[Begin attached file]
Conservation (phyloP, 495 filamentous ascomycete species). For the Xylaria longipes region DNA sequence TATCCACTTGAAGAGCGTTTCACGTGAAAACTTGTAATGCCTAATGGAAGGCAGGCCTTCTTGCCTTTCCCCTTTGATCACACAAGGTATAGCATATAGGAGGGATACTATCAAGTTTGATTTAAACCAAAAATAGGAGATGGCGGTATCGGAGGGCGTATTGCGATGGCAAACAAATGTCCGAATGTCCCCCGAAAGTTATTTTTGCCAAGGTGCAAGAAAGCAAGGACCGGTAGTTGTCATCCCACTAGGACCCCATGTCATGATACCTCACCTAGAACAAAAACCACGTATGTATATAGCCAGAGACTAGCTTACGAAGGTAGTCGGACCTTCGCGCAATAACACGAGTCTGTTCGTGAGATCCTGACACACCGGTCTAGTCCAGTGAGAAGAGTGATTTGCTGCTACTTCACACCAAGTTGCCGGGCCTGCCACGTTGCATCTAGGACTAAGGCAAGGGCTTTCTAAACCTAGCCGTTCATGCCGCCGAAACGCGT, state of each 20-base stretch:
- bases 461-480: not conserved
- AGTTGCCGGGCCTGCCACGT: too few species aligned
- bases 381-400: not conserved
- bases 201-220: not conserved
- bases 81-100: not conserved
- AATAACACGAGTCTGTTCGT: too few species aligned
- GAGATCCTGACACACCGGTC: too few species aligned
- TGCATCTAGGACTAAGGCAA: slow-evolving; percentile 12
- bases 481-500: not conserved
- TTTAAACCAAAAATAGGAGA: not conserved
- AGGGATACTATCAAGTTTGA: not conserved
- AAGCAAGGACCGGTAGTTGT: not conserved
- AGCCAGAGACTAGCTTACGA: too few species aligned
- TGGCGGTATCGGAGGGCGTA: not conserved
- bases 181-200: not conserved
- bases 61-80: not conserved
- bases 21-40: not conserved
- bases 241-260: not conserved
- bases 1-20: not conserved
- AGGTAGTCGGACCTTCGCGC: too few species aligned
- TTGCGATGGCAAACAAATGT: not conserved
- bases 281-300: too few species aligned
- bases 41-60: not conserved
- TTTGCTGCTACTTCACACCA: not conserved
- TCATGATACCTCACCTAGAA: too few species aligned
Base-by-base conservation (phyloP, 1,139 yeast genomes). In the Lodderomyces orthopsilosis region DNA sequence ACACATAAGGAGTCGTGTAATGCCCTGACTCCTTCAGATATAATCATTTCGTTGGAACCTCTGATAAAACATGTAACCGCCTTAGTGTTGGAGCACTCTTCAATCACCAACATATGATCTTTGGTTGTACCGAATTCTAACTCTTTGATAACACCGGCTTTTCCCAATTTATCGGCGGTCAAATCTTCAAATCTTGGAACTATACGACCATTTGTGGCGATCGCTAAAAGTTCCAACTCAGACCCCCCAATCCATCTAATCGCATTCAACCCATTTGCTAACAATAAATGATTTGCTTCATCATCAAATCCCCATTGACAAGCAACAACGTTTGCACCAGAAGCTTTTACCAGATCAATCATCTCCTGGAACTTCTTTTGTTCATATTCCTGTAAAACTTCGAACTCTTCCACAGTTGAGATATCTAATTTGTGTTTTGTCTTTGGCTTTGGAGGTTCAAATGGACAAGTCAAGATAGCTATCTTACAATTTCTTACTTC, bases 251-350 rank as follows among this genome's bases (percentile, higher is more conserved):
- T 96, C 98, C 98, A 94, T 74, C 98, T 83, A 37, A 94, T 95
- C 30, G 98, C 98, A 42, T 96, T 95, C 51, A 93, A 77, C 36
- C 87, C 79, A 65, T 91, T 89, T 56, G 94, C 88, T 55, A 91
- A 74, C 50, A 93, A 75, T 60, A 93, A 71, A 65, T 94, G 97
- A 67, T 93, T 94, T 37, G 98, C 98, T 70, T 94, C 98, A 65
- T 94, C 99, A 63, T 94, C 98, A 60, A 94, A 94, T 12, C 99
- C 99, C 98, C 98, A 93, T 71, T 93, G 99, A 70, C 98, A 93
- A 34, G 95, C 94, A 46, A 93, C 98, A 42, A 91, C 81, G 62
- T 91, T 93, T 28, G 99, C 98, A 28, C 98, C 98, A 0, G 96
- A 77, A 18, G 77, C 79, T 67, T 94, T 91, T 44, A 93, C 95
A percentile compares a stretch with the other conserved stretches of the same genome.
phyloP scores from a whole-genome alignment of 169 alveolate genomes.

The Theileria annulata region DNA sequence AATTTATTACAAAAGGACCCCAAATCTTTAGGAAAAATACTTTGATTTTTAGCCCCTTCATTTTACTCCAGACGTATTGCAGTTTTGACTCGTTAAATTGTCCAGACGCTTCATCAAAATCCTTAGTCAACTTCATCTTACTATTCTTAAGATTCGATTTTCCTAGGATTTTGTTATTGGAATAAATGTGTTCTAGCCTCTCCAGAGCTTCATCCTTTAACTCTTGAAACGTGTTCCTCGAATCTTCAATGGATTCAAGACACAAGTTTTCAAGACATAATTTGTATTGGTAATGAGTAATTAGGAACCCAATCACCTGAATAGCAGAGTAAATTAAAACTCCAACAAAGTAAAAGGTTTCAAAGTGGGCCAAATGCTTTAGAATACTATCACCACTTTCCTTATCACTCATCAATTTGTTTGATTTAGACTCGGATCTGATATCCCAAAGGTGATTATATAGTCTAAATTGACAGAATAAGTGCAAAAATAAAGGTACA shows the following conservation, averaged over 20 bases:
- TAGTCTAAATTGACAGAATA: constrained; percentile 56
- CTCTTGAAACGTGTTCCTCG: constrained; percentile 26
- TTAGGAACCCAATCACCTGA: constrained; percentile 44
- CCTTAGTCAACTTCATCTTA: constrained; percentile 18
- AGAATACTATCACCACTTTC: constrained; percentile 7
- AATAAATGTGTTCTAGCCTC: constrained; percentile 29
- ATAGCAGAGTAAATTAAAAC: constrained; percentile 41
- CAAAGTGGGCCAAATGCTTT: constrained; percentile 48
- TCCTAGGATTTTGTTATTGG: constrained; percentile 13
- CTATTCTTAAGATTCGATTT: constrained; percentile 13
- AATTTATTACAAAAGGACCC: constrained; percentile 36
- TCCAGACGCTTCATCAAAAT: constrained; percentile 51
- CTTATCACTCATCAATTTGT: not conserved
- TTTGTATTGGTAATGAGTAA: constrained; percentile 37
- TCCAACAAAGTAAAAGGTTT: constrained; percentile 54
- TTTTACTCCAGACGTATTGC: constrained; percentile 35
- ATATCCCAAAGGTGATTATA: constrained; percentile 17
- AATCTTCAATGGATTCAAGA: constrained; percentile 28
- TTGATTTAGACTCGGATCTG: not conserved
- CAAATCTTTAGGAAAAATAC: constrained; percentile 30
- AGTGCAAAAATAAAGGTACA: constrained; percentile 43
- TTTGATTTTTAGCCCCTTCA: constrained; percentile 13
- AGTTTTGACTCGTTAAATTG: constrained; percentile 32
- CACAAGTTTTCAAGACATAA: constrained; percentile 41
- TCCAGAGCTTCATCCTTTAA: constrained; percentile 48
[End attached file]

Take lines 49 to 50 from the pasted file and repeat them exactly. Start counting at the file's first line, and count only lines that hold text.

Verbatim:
- TCCTAGGATTTTGTTATTGG: constrained; percentile 13
- CTATTCTTAAGATTCGATTT: constrained; percentile 13